Theoretical predictions for consumer-resource dynamics in variable thermal environments
Thermal variation through time and space are prominent features of ecosystems. This variation influences the movement patterns of organisms adjusting body temperatures to maximize fitness, particular among ectotherms whose fitness often directly linked to temperature. Yet, locations that are ideal in their thermal attributes (e.g., basking or refuge habitats) are often suboptimal for resource acquisition. As such, thermal variation can alter consumer-resource dynamics by influencing 1) consumer and resource body temperatures and subsequently temperature-sensitive ecological rates, and 2) the overlap of consumers and resources across small spatial scales. Currently, many theoretical and empirical climate change studies ignore the existence of either or both spatial and temporal thermal variability. This lack of thermal variability in climate change ecology research precludes an accurate understanding of how biological communities will respond to climate warming, and is due in part to the difficulty of incorporating thermal variability into models and experiments. Here, we develop a tractable mathematical framework that allows investigating how environmental temperatures alter consumer-resource dynamics in spatio-temporally variably thermal environments, and subsequently investigate how increases in mean temperature and thermal variability may affect consumer-resource dynamics.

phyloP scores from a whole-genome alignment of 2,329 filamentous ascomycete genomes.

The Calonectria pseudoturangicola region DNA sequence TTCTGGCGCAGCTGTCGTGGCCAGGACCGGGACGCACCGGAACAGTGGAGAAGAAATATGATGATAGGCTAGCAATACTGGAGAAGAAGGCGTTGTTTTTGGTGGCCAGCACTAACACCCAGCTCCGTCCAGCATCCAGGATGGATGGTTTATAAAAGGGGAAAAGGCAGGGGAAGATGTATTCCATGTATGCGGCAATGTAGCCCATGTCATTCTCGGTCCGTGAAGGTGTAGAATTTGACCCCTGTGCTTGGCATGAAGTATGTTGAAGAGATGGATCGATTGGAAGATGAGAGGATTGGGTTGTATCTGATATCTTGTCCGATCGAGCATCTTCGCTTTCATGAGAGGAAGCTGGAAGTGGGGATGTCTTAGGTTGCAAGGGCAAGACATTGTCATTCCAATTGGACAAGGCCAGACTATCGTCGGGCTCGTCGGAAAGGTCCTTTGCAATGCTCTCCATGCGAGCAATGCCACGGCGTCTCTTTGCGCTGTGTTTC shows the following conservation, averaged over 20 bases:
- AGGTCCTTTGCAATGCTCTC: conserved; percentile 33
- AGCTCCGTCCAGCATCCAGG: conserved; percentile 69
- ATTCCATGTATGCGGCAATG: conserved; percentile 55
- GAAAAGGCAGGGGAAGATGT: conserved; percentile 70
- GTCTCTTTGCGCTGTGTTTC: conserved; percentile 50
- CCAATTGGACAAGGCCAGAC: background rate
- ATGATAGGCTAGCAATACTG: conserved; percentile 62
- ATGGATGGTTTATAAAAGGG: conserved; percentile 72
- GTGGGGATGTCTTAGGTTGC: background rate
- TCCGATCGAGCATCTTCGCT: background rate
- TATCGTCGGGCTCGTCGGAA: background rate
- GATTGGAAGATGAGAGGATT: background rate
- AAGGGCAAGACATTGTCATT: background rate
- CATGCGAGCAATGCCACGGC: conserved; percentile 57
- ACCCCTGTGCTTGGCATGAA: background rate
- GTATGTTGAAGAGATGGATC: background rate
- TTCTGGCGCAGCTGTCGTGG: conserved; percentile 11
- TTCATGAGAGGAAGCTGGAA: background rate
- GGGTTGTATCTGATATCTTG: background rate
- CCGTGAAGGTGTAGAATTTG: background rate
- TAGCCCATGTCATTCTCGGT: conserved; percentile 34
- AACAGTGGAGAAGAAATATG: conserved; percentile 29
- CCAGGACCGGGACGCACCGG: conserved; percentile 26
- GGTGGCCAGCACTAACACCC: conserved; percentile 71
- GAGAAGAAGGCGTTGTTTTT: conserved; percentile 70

Our model makes testable predictions regarding how consumer-resource dynamics should unfold in the presence of static, temporally variable, and spatio-temporally variable thermal environments experiencing climate warming. First, our model indicates that thermal temporal variability depresses consumer biomass during climate warming, but even small amounts of thermal spatial variability elevate consumer biomass. For example, climate warming magnitudes that completely extirpated consumers in the absence of spatial variability only caused a ~30% reduction in consumer biomass in spatio-temporally variable environments. Secondly, while climate warming increases the duration of time consumers spend in refuges and suspend feeding, this use of thermal refuges does not correspond with decreases in consumer biomass. Thus increased time spent in refuges by consumers does not necessarily signal an imminent population decline. Third, consumer-resource systems with fast dynamics are the most vulnerable during climate warming, and systems with slow dynamics are the least affected by the existence of thermal spatial variability. In conclusion, our modeling results indicate that thermal spatial and temporal variability mediate the response of consumer-resource dynamics as environmental temperatures and thermal variability increase, and as such, should be integrated into theoretical and empirical research addressing the ecological consequences of climate change.